Oddly enough, I've never associated feminism strictly with the 1960s and '70s, but with earlier figures such as Mary Wollstonecraft and, more than a century later, Virginia Woolf and Charlotte Perkins Gilman. I've never been against anger, but I have always preferred impassioned reasoning and superior intellectual argument.

The inherent flaw in my last sentence is that it attributes the quality of being angry to the feminist movement in the '60s and '70s, which I think reveals that the lasting impression of that era of feminism suffers from reductive stereotyping. That being said, I entered the “WACK!” exhibit with expectations formed, I guess, from succeeding generations' simplistic presentations of the movement.

There was no such problem at MOCA's exhibit. The press release promised an exploration of “the dynamic relationship between art and feminism,” and the exhibit certainly delivers. The tone of the art ranges from celebration and inspiration to sadness, degradation and, indeed, anger.

I found myself drawn to pieces that used nudity as a tool, and there were several, including Ewa Partum's “Change — My Problem Is a Problem of a Woman,” Lili Dujourie's video trilogy and Carolee Schneemann's “Interior Scroll.” Many women used the projection of their own nudity as a way to subvert objectification. Elsewhere in the exhibit, a very frank examination of pornography highlighted the potential pitfalls of that approach.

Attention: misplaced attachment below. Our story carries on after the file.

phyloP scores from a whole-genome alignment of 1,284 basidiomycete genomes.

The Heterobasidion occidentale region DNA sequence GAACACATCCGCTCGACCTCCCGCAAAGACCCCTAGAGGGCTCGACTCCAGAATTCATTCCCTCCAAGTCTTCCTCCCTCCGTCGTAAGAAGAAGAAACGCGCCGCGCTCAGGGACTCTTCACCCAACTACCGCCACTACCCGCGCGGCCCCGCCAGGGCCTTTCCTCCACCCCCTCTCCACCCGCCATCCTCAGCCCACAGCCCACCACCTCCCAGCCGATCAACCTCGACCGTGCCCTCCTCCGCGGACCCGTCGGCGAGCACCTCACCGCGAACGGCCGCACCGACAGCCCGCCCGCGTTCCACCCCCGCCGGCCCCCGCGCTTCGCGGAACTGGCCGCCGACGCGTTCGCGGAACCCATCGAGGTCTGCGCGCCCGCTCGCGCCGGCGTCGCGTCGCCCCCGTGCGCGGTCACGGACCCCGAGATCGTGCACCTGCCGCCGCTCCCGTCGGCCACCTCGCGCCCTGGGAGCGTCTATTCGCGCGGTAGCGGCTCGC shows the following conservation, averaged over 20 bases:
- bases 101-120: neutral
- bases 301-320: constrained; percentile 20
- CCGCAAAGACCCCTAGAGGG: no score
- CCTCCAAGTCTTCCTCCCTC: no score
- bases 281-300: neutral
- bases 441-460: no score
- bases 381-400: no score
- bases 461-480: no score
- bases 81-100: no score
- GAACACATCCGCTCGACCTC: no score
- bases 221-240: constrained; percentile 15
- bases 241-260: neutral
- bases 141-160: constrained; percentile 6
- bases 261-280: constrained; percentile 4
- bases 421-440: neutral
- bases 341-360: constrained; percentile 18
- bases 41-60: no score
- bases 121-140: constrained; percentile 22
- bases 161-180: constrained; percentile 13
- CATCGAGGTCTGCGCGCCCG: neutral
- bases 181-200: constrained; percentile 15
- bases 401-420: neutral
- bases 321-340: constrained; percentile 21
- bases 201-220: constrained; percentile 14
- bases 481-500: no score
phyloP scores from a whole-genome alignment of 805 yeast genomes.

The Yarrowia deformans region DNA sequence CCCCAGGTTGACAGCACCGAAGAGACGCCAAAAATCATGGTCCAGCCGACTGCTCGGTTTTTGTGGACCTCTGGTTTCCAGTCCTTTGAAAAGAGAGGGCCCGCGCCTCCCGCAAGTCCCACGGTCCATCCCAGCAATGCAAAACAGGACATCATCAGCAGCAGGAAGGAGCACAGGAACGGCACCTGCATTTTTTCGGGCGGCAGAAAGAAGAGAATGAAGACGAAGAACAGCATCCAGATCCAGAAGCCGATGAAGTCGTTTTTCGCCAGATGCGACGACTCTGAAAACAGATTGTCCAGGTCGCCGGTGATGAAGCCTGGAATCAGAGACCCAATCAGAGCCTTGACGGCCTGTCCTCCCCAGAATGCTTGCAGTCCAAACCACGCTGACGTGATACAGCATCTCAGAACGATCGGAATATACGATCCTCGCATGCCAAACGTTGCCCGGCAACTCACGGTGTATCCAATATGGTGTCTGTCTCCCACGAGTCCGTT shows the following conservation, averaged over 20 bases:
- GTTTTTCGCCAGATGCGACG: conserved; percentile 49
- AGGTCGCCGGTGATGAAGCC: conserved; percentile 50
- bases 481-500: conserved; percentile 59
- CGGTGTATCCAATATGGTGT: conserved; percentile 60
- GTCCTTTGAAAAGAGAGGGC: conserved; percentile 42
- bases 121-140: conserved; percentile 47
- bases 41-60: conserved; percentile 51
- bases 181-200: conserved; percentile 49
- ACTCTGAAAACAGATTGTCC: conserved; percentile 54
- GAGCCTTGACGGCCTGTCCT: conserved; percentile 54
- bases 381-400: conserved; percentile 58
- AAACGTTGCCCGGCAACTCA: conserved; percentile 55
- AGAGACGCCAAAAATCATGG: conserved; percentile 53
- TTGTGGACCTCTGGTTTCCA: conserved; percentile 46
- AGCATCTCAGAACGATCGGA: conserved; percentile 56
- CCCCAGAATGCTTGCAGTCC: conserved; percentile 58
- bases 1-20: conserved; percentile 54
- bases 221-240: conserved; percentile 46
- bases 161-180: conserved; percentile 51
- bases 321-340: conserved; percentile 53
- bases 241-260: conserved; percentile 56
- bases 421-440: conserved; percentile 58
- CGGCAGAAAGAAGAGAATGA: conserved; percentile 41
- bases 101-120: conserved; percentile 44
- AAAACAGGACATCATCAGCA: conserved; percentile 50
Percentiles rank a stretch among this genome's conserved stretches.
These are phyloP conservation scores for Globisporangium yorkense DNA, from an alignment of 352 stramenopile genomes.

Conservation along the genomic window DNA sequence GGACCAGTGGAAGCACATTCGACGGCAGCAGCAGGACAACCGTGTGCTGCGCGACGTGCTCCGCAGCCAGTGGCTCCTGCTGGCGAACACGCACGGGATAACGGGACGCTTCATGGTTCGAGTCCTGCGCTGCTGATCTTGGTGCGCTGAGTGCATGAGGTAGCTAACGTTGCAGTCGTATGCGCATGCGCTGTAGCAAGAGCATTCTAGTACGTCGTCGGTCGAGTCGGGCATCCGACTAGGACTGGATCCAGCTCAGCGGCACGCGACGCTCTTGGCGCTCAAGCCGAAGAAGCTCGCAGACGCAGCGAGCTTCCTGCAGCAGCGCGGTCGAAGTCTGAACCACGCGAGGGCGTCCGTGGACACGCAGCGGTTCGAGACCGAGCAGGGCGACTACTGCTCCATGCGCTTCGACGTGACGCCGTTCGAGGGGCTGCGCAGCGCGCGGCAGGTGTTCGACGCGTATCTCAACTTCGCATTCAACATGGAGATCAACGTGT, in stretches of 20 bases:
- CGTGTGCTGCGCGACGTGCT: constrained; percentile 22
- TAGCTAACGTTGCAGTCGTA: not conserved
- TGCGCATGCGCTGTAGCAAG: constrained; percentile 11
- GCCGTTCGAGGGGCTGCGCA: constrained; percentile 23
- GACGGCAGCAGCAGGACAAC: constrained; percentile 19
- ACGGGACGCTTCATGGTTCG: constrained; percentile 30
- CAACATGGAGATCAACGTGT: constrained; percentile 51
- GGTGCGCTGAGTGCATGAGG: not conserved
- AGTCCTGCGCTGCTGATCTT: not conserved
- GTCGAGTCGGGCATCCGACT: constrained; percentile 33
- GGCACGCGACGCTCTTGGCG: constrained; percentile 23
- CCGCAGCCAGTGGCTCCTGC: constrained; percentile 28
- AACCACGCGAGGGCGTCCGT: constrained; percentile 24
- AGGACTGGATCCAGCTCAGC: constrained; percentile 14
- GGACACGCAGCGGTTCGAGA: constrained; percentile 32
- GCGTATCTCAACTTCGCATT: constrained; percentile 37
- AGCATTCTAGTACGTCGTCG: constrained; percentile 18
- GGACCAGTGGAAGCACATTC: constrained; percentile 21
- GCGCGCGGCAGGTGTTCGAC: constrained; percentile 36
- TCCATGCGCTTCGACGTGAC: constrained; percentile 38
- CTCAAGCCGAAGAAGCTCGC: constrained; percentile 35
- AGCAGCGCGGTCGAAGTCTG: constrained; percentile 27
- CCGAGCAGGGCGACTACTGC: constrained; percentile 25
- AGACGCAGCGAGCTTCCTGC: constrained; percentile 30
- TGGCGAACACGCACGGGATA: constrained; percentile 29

Like Julie, I also enjoyed Mary Beth Edelson's work, which brought comic relief to the show while still offering incisive commentary on the patriarchal fisheye lens of history. I've always been a fan of the “Don't get mad, get funny” school of thought.

And just a note on the “Andrea Zittel: Critical Space” exhibition running alongside “WACK!” until May 14, in which the artist presents installations of domestic living spaces. Zittel's investigation of domesticity and mass consumption is an interesting companion to its neighboring exhibit, prompting the question: “Are we more liberated?” A displayed quote by the artist reads, “Things that we think are liberating can ultimately become restrictive, and things that we initially think are controlling can sometimes give us a sense of comfort and security.”

Though Zittel's work is not strictly feminist, her work aptly expresses the dilemmas and conundrums of feminism, and her presence here does not seem coincidental. Together, the two exhibits form a welcome rebuttal to the reductionist portrayals of the movement that have haunted us for years.